The Right to Abortion

LeoCasey at LeoCasey at
Fri Aug 11 11:28:28 MDT 1995

Carrol writes:

> Leo Casey's Aug. 11 posting on the abortion question begins, "If we want to
>have a serious discussion of a woman's right to choose . . . ." I do not
>a serious or any other discussion of a "woman's right to choose"; I am only
>interested in (a) a woman's right to have an abortion without outside
>pressure of any sort and (b) the political strategy and tactics by which
that right is
>achieved, confirmed, and expanded...

>The rhetoric of "choice" is acceptable, perhaps, as an agitational tactic:
>it appeals to the prevailing ideologies of individualism. But it also
>to that nearly primary bourgeois illusion that "choice" or the exercise of
>"choice" is somehow a good in itself.

There is a tendency on this list, most radically represented by Mr. Scheetz,
 to discuss issues of  male supremacy and feminism without the slightest
reference to -- and, it appears, knowledge of -- a rather substantial body of
Marxist-Feminist, Socialist-Feminst and radical feminist literature. Jim
thinks his "crime" is being a man; in fact, his troubles have their origin in
being a man who doesn't take the time to inform and educate himself on the
subject before he blunders in. Carrol, I am afraid, is doing the same thing.

There was a substantial debate in the 1970s within Marxist-Feminist and
Socialist- Feminist circles on the utter inadequacy of a struggle waged
solely in terms of the right to an abortion. Anyone interested in the terms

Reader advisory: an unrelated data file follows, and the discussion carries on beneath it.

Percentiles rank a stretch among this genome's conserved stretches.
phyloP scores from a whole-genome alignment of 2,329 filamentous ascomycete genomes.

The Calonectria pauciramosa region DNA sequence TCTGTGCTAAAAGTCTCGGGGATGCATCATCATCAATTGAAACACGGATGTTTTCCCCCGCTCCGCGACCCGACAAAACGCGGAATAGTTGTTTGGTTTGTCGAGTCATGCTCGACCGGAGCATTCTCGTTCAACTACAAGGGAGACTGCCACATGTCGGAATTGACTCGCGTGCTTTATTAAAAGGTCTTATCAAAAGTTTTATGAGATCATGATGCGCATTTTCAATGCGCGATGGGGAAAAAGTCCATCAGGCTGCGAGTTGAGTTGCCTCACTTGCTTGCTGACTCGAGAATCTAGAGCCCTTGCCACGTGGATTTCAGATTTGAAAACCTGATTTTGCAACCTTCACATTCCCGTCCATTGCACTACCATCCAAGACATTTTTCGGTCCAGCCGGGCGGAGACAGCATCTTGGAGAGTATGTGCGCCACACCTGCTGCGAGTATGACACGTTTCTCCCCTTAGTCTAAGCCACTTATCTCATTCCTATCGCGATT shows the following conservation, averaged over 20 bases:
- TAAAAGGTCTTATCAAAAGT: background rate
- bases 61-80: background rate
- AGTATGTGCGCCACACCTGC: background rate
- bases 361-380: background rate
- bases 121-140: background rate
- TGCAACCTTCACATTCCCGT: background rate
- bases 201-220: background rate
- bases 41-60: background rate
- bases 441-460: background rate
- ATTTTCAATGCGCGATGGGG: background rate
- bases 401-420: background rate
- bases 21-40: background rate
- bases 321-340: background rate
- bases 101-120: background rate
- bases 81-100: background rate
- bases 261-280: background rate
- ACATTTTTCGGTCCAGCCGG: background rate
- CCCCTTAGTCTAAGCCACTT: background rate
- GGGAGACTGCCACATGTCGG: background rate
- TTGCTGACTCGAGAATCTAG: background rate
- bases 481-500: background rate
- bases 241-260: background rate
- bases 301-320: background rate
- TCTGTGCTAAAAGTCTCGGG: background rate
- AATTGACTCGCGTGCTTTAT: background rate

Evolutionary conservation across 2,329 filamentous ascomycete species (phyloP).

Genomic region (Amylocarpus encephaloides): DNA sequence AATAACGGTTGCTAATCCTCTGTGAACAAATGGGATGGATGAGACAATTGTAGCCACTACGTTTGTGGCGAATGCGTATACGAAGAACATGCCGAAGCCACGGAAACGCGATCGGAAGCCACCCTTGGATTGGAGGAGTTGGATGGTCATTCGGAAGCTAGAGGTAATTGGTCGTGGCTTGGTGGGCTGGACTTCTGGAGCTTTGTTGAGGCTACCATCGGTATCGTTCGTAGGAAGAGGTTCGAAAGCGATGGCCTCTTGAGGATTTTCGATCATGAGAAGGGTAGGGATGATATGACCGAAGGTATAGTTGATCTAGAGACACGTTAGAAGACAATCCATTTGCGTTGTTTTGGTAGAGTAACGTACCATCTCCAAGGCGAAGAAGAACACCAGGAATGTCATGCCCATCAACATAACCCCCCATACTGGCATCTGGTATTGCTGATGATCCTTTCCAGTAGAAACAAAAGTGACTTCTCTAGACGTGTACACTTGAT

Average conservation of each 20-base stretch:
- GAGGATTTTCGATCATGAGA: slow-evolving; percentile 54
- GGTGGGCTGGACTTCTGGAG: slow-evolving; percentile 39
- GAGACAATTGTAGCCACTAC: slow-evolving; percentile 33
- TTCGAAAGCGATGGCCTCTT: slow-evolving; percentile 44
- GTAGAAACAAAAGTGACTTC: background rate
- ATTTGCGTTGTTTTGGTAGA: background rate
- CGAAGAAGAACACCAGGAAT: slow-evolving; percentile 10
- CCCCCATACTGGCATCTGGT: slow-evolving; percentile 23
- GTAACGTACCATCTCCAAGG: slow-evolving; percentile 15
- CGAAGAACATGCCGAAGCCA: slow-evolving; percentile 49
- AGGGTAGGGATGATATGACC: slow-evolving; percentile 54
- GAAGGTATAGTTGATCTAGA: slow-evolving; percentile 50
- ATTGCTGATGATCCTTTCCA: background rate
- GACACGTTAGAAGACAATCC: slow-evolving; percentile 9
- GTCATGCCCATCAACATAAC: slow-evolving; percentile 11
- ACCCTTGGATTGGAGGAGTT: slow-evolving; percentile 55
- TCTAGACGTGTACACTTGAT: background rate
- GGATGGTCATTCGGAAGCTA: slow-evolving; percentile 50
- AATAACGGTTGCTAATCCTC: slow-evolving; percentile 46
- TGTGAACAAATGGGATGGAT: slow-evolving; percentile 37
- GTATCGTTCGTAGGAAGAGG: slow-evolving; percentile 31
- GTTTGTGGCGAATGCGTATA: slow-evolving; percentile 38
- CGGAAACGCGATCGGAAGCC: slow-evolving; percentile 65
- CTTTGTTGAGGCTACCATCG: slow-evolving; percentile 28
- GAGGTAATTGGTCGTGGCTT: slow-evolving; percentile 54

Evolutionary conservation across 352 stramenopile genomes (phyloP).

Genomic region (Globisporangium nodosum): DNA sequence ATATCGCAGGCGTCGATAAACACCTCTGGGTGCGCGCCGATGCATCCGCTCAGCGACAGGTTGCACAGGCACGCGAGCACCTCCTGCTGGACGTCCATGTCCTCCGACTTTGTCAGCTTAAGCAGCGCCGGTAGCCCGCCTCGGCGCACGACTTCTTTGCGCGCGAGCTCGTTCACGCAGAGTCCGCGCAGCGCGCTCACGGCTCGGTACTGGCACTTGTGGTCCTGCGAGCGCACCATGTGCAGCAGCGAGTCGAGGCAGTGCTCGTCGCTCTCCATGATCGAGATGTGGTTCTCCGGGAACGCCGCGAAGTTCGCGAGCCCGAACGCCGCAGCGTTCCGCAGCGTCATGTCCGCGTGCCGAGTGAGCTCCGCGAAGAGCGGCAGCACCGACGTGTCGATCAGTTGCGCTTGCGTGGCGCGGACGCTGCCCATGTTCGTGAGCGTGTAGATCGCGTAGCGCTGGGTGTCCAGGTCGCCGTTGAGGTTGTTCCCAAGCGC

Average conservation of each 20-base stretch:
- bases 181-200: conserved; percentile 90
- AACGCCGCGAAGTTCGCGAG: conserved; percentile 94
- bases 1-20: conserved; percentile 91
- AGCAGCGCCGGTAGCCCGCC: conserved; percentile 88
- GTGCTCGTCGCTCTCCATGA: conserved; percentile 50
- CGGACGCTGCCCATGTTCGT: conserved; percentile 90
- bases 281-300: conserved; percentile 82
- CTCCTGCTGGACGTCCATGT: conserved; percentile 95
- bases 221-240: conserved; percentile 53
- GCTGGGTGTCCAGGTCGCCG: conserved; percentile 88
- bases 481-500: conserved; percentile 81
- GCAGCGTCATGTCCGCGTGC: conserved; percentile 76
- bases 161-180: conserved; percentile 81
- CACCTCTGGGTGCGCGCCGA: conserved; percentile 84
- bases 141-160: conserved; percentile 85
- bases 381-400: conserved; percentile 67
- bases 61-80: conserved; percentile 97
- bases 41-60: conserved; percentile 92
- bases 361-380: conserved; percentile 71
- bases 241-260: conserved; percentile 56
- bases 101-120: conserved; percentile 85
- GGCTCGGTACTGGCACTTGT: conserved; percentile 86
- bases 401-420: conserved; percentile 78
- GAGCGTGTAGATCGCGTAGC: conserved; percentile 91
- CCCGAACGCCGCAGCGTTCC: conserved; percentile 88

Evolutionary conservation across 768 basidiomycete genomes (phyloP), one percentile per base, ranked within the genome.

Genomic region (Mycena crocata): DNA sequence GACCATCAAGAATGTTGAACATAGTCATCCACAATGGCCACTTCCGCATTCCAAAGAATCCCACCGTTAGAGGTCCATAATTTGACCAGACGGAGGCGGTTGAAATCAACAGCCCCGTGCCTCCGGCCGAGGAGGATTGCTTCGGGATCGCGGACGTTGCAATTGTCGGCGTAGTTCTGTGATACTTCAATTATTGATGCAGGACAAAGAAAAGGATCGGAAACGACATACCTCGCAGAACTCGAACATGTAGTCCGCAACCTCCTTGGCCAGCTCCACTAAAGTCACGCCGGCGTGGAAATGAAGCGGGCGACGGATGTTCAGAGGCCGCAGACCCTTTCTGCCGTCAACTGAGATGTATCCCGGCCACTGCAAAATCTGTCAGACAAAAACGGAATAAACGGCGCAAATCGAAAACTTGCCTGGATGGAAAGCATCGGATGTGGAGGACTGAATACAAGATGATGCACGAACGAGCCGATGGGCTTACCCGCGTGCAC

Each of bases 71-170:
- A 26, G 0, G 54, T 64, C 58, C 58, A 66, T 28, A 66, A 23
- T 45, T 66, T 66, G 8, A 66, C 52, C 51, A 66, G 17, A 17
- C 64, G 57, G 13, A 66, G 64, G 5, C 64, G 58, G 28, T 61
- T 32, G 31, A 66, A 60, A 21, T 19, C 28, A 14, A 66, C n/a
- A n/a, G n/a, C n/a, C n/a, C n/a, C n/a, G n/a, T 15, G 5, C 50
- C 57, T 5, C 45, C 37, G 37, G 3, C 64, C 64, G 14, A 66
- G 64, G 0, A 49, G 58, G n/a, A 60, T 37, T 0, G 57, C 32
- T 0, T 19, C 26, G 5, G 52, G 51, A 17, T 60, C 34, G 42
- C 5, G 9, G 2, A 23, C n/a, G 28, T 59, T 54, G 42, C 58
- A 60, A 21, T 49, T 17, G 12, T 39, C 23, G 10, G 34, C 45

of this debate may consult Rosalind Petchesky's masterful text, _Abortion and
Woman's Choice: The State, Sexuality and Reproductive Freedom._ (Northeastern
University Press, 1984.) as well as Linda Gordon's classic history, _Woman's
Body, Woman's Right: A Social History of Birth Control in America._ (Penguin,
1977.) The discussion focused  on the need for an overall program for
reproductive freedom, that is, on the freedom for women to make _all_
pertinent decisions concerning their reproduction, including the choice to
bear children when she wanted to as well as the right to have an abortion.
Contributions from women of color and working class women to those debates
highlighted practices such as forced sterilization, and the need for a broad
program of reproductive freedom.

What is the blather about choice being bourgeois? Are we back to the point
where the "workers state" has the right to withdraw such 'bourgeois freedom,"
as the Stalinist state did in the 1930s. Are we on common ground with those
"left wing" critics of the right to choose who talk about control of one's
body as bourgeois individualism?

Maybe some of us prefer the label democrat precisely because we view
emancipation as extending, rather than restricting,  choice and freedom.

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